Talcum Powder Lawsuit Attorneys
Allen & Nolte Represents Talcum Powder Users That Have Been Diagnosed with Ovarian And Other Gynecological Cancers
If you or your loved one used talcum powder and have been diagnosed with ovarian cancer or another type of gynecological cancer, call the attorneys at Allen & Nolte now.
Images of smiling women and bare-bottomed babies have graced ads for close to a century. However, a growing number of studies have found that the use of talcum powder in the genital area may increase a woman’s risk of developing ovarian and other gynecological cancers.
Talcum powder has been promoted for decades by companies claiming that it helps eliminate friction, is gentle on the skin, and provides a clean, pleasant scent. The powder is also commonly used by mothers to reduce diaper rashes in babies and by women in general as a personal hygiene product.
Female Talcum Powder Uses
Talcum powder is typically marketed as “talc powder,” “baby powder”, or “body powder” and contains the mineral, talc. Johnson & Johnson sold the powder brand, Shower to Shower, in 2012 to Valeant. Although it is often used by women as part of their daily hygiene regimen, the use of talcum powder on the genitals and perineal area, either through direct application or by applying it to sanitary napkins, has been associated with an increased risk of ovarian cancer.
Studies have found that the powder may travel into the genital tract, causing inflammation. Frequent, long-term use in these areas allegedly doubles or triples the risk of developing ovarian cancer and other types of gynecological cancers.
Ovarian Cancer Links
The American Cancer Society reports that the risk of ovarian cancer may be increased with perineal talcum powder use and that research continues to determine the magnitude of the increased risk. Additionally, the International Agency for Research on Cancer (IARC), part of the World Health Organization, classifies the perineal use of talc-based body powder as “possibly carcinogenic to humans.”
In December 2018, an investigation by Thomson Reuters revealed thousands of pages in company memos and other previously confidential documents that showed Johnson & Johnson (J&J) allegedly knew for decades that its talcum powder may contain asbestos. The company, however, failed to inform the public or regulators of the issue. To this day, J&J continues to maintain that its products are safe for use.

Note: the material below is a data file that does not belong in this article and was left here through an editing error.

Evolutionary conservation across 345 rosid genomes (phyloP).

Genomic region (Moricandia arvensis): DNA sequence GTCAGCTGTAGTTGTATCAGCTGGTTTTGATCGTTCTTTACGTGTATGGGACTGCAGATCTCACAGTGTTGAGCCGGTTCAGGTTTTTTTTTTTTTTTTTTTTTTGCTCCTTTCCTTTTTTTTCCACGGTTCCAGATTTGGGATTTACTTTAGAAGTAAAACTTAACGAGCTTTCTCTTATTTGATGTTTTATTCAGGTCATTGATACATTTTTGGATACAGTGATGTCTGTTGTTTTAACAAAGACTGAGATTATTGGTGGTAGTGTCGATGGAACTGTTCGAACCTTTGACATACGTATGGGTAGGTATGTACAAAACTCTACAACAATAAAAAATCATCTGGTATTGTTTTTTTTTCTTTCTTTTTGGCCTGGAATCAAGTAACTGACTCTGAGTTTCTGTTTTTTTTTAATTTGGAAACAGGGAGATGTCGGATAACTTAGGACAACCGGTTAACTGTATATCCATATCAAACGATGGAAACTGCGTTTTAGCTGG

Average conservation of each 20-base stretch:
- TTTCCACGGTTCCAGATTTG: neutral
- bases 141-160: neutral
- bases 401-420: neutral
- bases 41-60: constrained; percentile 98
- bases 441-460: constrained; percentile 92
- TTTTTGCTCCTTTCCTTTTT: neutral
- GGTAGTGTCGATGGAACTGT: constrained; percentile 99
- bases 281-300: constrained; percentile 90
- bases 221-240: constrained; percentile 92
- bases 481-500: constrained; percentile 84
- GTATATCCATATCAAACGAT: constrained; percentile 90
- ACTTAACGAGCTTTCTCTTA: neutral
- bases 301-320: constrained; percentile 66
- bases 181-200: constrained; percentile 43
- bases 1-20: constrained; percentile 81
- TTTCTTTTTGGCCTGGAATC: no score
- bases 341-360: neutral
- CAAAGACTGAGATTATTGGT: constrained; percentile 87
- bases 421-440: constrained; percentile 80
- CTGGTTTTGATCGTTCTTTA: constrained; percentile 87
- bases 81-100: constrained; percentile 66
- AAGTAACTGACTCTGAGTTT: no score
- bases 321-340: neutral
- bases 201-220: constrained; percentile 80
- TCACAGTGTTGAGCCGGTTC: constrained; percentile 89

- In 2003, an analysis of 16 observational studies on the association between perineal talcum powder use and ovarian cancer found “a statistically significant result suggesting a 33% increased risk of ovarian cancer with perineal talc use.”
- A 2010 study conducted by Harvard epidemiologist, Dr. Margaret Gates, and others found a positive association among postmenopausal women where “ever use of talcum powder was associated with a 21% increase in the risk of endometrial cancer, while regular use was associated with a 24% increase in risk.”
- In 2013, Cancer Prevention Research published “Genital powder use and risk of ovarian cancer: a pooled analysis of 8,525 cases and 9,859 controls,” which found that “genital powder use was associated with a modestly increased risk of epithelial ovarian cancer relative to women who never used powder.”
- In 2015, Epidemiology published “The association between talc use and ovarian cancer.” The study examined 2,041 cases with epithelial ovarian cancer and 2,100 controls, which found risk increased if talc was applied frequently and over an extended period of time.
- In 2016, a researcher with the University of Virginia released a study that found that African-American women's regular use of talc powder placed them at greater risk for developing ovarian cancer.
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Did you or a loved one develop Ovarian Cancer or another type of gynecological cancer after using talcum powder? Send us your information, we can help!